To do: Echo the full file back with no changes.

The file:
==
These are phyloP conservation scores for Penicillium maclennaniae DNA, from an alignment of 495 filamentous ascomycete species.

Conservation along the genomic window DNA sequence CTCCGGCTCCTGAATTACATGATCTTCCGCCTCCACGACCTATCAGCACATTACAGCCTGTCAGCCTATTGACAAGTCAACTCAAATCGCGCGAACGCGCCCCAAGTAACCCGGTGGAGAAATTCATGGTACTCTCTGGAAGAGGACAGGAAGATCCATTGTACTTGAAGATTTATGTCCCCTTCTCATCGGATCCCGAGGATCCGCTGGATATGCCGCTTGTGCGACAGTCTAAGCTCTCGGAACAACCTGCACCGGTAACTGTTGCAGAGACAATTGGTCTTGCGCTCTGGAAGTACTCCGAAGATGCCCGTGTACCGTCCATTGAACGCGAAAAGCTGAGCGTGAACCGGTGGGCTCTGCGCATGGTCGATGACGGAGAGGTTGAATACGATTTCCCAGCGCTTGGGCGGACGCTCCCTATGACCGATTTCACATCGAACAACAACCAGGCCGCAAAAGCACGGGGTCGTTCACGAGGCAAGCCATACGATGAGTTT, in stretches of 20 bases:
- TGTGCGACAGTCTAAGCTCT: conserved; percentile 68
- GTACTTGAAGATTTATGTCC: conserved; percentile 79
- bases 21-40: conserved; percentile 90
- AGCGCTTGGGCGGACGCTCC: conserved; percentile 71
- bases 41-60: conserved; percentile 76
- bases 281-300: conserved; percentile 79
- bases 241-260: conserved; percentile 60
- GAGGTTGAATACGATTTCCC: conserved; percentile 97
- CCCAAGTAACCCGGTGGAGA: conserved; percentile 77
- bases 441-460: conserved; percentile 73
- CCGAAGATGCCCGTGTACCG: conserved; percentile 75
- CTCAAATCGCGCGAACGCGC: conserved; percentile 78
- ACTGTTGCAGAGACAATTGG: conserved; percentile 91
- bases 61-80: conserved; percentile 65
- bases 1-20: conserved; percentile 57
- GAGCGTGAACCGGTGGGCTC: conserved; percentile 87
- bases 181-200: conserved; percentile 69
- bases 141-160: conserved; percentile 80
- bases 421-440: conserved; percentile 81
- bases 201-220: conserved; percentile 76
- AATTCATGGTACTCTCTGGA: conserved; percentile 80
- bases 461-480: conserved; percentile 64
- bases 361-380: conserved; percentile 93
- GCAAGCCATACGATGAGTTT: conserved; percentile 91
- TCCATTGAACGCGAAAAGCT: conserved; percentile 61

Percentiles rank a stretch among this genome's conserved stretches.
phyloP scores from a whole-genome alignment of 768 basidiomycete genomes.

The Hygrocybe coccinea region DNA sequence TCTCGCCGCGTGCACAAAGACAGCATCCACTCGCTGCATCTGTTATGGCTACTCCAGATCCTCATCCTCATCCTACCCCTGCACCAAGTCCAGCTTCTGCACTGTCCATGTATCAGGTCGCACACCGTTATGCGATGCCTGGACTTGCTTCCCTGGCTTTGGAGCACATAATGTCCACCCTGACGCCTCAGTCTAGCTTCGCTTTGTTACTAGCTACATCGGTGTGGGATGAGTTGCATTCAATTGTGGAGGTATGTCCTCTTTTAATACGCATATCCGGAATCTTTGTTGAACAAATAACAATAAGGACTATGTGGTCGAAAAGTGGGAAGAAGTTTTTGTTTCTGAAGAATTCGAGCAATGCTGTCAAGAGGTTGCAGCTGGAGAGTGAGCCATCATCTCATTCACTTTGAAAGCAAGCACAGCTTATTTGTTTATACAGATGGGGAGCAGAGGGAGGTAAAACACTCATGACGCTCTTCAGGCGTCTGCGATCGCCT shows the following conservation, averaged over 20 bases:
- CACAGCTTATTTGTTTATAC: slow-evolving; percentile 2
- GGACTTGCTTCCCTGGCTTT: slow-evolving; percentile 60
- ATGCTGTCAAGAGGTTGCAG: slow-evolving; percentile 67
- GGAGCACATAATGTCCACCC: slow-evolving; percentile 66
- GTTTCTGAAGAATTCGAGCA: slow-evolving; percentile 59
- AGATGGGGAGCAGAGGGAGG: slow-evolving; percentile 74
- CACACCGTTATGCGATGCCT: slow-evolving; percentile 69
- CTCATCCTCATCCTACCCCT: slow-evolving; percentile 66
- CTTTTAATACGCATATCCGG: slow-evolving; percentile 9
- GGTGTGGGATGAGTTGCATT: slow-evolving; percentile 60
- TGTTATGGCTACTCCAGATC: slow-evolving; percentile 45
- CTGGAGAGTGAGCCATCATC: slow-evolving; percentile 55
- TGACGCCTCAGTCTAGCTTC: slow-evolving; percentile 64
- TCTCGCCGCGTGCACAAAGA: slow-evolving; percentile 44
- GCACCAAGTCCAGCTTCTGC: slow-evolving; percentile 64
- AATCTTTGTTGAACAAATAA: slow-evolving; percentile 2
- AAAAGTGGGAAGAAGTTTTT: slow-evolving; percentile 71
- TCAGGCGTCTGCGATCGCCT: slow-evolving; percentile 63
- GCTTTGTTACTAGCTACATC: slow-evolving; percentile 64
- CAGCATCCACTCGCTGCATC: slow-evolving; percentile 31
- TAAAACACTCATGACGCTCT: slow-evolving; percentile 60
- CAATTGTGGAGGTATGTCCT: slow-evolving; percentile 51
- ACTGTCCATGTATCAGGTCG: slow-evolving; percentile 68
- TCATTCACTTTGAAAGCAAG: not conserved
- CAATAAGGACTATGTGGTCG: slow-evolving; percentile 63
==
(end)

These are phyloP conservation scores for Penicillium maclennaniae DNA, from an alignment of 495 filamentous ascomycete species.

Conservation along the genomic window DNA sequence CTCCGGCTCCTGAATTACATGATCTTCCGCCTCCACGACCTATCAGCACATTACAGCCTGTCAGCCTATTGACAAGTCAACTCAAATCGCGCGAACGCGCCCCAAGTAACCCGGTGGAGAAATTCATGGTACTCTCTGGAAGAGGACAGGAAGATCCATTGTACTTGAAGATTTATGTCCCCTTCTCATCGGATCCCGAGGATCCGCTGGATATGCCGCTTGTGCGACAGTCTAAGCTCTCGGAACAACCTGCACCGGTAACTGTTGCAGAGACAATTGGTCTTGCGCTCTGGAAGTACTCCGAAGATGCCCGTGTACCGTCCATTGAACGCGAAAAGCTGAGCGTGAACCGGTGGGCTCTGCGCATGGTCGATGACGGAGAGGTTGAATACGATTTCCCAGCGCTTGGGCGGACGCTCCCTATGACCGATTTCACATCGAACAACAACCAGGCCGCAAAAGCACGGGGTCGTTCACGAGGCAAGCCATACGATGAGTTT, in stretches of 20 bases:
- TGTGCGACAGTCTAAGCTCT: conserved; percentile 68
- GTACTTGAAGATTTATGTCC: conserved; percentile 79
- bases 21-40: conserved; percentile 90
- AGCGCTTGGGCGGACGCTCC: conserved; percentile 71
- bases 41-60: conserved; percentile 76
- bases 281-300: conserved; percentile 79
- bases 241-260: conserved; percentile 60
- GAGGTTGAATACGATTTCCC: conserved; percentile 97
- CCCAAGTAACCCGGTGGAGA: conserved; percentile 77
- bases 441-460: conserved; percentile 73
- CCGAAGATGCCCGTGTACCG: conserved; percentile 75
- CTCAAATCGCGCGAACGCGC: conserved; percentile 78
- ACTGTTGCAGAGACAATTGG: conserved; percentile 91
- bases 61-80: conserved; percentile 65
- bases 1-20: conserved; percentile 57
- GAGCGTGAACCGGTGGGCTC: conserved; percentile 87
- bases 181-200: conserved; percentile 69
- bases 141-160: conserved; percentile 80
- bases 421-440: conserved; percentile 81
- bases 201-220: conserved; percentile 76
- AATTCATGGTACTCTCTGGA: conserved; percentile 80
- bases 461-480: conserved; percentile 64
- bases 361-380: conserved; percentile 93
- GCAAGCCATACGATGAGTTT: conserved; percentile 91
- TCCATTGAACGCGAAAAGCT: conserved; percentile 61

Percentiles rank a stretch among this genome's conserved stretches.
phyloP scores from a whole-genome alignment of 768 basidiomycete genomes.

The Hygrocybe coccinea region DNA sequence TCTCGCCGCGTGCACAAAGACAGCATCCACTCGCTGCATCTGTTATGGCTACTCCAGATCCTCATCCTCATCCTACCCCTGCACCAAGTCCAGCTTCTGCACTGTCCATGTATCAGGTCGCACACCGTTATGCGATGCCTGGACTTGCTTCCCTGGCTTTGGAGCACATAATGTCCACCCTGACGCCTCAGTCTAGCTTCGCTTTGTTACTAGCTACATCGGTGTGGGATGAGTTGCATTCAATTGTGGAGGTATGTCCTCTTTTAATACGCATATCCGGAATCTTTGTTGAACAAATAACAATAAGGACTATGTGGTCGAAAAGTGGGAAGAAGTTTTTGTTTCTGAAGAATTCGAGCAATGCTGTCAAGAGGTTGCAGCTGGAGAGTGAGCCATCATCTCATTCACTTTGAAAGCAAGCACAGCTTATTTGTTTATACAGATGGGGAGCAGAGGGAGGTAAAACACTCATGACGCTCTTCAGGCGTCTGCGATCGCCT shows the following conservation, averaged over 20 bases:
- CACAGCTTATTTGTTTATAC: slow-evolving; percentile 2
- GGACTTGCTTCCCTGGCTTT: slow-evolving; percentile 60
- ATGCTGTCAAGAGGTTGCAG: slow-evolving; percentile 67
- GGAGCACATAATGTCCACCC: slow-evolving; percentile 66
- GTTTCTGAAGAATTCGAGCA: slow-evolving; percentile 59
- AGATGGGGAGCAGAGGGAGG: slow-evolving; percentile 74
- CACACCGTTATGCGATGCCT: slow-evolving; percentile 69
- CTCATCCTCATCCTACCCCT: slow-evolving; percentile 66
- CTTTTAATACGCATATCCGG: slow-evolving; percentile 9
- GGTGTGGGATGAGTTGCATT: slow-evolving; percentile 60
- TGTTATGGCTACTCCAGATC: slow-evolving; percentile 45
- CTGGAGAGTGAGCCATCATC: slow-evolving; percentile 55
- TGACGCCTCAGTCTAGCTTC: slow-evolving; percentile 64
- TCTCGCCGCGTGCACAAAGA: slow-evolving; percentile 44
- GCACCAAGTCCAGCTTCTGC: slow-evolving; percentile 64
- AATCTTTGTTGAACAAATAA: slow-evolving; percentile 2
- AAAAGTGGGAAGAAGTTTTT: slow-evolving; percentile 71
- TCAGGCGTCTGCGATCGCCT: slow-evolving; percentile 63
- GCTTTGTTACTAGCTACATC: slow-evolving; percentile 64
- CAGCATCCACTCGCTGCATC: slow-evolving; percentile 31
- TAAAACACTCATGACGCTCT: slow-evolving; percentile 60
- CAATTGTGGAGGTATGTCCT: slow-evolving; percentile 51
- ACTGTCCATGTATCAGGTCG: slow-evolving; percentile 68
- TCATTCACTTTGAAAGCAAG: not conserved
- CAATAAGGACTATGTGGTCG: slow-evolving; percentile 63